This is a common trick. Say we have local machine (A), and a remote machine (B). If we can SSH from A→B, we can reroute browser traffic from A to B, much quicker than X-windows.
ssh -vv -ND 8080 root@<B's IP>, then SSH login.
-N: Do not execute a remote command. This is useful for just forwarding ports.`
Specifies a local “dynamic” application-level port forwarding. This works by allocating a socket to listen to port on the local side, optionally bound to the specified bind_address. Whenever a connection is made to this port, the connection is forwarded over the secure channel, and the application protocol is then used to determine where to connect to from the remote machine. Cur‐ rently the SOCKS4 and SOCKS5 protocols are supported, and ssh will act as a SOCKS server. Only root can forward privileged ports. Dynamic port forward‐ ings can also be specified in the configuration file.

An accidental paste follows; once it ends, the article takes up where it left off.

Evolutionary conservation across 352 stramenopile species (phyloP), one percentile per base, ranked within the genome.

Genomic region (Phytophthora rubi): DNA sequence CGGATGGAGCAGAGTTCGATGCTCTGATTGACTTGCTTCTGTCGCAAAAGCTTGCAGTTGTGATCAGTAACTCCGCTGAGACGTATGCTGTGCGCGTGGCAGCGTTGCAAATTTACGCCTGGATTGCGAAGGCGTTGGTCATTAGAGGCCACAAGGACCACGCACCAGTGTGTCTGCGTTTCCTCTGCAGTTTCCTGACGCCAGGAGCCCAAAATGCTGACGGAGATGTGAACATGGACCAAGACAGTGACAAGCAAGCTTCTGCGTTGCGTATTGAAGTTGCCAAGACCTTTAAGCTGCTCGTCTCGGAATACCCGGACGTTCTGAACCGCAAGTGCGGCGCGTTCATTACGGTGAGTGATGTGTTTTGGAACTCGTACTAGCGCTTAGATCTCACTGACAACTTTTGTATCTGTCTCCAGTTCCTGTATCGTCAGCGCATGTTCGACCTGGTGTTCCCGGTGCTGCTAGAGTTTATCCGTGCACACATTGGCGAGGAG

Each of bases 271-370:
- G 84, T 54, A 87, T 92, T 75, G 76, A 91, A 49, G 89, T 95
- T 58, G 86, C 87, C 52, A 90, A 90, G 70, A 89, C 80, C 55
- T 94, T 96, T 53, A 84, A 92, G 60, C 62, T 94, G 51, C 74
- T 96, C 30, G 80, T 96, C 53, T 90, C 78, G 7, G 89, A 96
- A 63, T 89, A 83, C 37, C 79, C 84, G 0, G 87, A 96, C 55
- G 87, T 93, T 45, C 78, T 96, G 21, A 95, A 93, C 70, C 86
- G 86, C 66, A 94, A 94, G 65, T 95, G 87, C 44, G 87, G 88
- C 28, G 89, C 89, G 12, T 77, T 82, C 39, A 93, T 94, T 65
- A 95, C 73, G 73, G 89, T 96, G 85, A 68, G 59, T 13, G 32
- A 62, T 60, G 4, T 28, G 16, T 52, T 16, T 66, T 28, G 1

IPv6 addresses can be specified by enclosing the address in square brackets. Only the superuser can forward privileged ports. By default, the local port is bound in accordance with the GatewayPorts setting. However, an explicit bind_address may be used to bind the connection to a specific address. The bind_address of “localhost” indicates that the listening port be bound for local use only, while an empty address or ‘*’ indicates that the port should be available from all interfaces.
On A, open Firefox, and setup proxy as shown below:
Manual proxy configuration
localhost, and port to
8080(whatever the port you set above).
No proxy for, because sometimes
127.0.0.1are listed. We want to use
This is it. Then anything on this browser will be routed to localhost
port 8080, which by the
ssh, will be forwarded to B.
— by Feng Xia